“My name is Jarett LoCicero and you can find me at the GCASA recovery center, helping out with services for those looking to be themselves, feel better and maybe even live their dreams.”
That’s the way LoCicero, a Batavia resident in his fourth year of recovery, ended his six-minute talk this afternoon at the annual Overdose Awareness Day hosted by the GOW Opioid Task Force at Austin Park. He was able to pack a powerful message into his speech -- reflecting the event’s theme of reducing the stigma attached to addiction and letting people know that help is right around the corner.
Now a case manager at The Recovery Station operated by Genesee/Orleans Council on Alcoholism and Substance Abuse, LoCicero (photo above) shared that changing the perception of himself was key to his road to recovery.
“Today, we're speaking vaguely from a person's point of view that's been afflicted with the disease of addiction, and their capacity to change that perspective,” he said. “Ultimately, what stops the person from this change? And, maybe when someone is scratching at the fronts of their eyes to see themselves follow through with the decision, a change or a commitment, they fall short again, and again, ultimately not feeling as if they could succeed despite the best and most pure of intentions?”
He talked about the agony felt by the person caught up in substance use and for their families. As a result, he said, that person “can die for this or die for change, a desire to feel different -- the very nature of an overdose or instant gratification, and why many of us have gathered here today.”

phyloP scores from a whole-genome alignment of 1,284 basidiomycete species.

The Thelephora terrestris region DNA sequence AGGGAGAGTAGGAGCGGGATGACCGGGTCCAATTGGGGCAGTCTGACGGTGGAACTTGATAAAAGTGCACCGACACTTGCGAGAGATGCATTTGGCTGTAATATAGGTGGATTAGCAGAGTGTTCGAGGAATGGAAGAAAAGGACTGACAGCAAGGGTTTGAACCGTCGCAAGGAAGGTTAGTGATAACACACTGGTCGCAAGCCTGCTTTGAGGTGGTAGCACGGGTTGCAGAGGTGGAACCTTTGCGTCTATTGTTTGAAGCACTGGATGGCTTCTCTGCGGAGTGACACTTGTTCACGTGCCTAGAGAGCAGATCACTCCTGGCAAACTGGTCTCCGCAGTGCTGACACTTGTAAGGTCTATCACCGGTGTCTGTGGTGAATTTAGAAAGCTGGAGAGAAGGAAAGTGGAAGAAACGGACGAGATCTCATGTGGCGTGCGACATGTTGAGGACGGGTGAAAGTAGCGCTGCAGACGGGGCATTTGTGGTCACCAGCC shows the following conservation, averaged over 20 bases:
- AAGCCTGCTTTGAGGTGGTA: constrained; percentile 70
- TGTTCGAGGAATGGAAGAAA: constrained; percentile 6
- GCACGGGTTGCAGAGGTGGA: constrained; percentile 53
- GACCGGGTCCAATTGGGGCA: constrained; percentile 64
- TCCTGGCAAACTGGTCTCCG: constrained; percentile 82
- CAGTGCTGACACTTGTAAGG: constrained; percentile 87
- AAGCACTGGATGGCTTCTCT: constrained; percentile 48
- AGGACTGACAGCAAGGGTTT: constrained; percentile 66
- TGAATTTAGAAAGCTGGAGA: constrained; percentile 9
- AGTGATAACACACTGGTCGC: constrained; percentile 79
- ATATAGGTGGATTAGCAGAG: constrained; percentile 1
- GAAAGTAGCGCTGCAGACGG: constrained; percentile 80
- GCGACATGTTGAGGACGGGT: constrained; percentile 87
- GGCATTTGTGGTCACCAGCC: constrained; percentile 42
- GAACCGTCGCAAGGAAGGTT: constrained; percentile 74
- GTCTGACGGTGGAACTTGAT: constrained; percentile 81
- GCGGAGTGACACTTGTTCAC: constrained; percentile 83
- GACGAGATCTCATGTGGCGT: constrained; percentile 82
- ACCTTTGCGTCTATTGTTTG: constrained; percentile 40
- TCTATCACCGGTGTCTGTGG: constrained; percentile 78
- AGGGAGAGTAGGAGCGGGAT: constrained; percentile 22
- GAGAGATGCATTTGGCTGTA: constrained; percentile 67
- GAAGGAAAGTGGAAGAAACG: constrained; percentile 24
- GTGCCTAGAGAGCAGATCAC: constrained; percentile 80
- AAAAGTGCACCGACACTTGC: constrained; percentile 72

Upon realization that someone has a problem, LoCicero said it then becomes a matter of perspective – and the change in that perspective can be accelerated by the encouragement from those who care.
“Once perspective may be supported by ‘I’ statements, such as I am, I can't, I won't, I come from this, I'm cut from that cloth, this is my culture, stay in your lane. This will never happen or workout for me,” he said. “But, despite all of that, a person will say to themselves if I just had X, Y and Z, I could do this. If the light could just shine down on me. I could do this and make a difference in my life.
LOVE AND SUPPORT ARE VITAL
“Because it's my life. What X, Y and Z boil down to being mostly in every case is our common and essential needs -- love and care support, personal needs that allow one the opportunity to self-actualize and become their dream.”
LoCicero said that once he saw his life through a different filter – “and put in some effort” – his perspective changed and his life changed “nearly instantly.”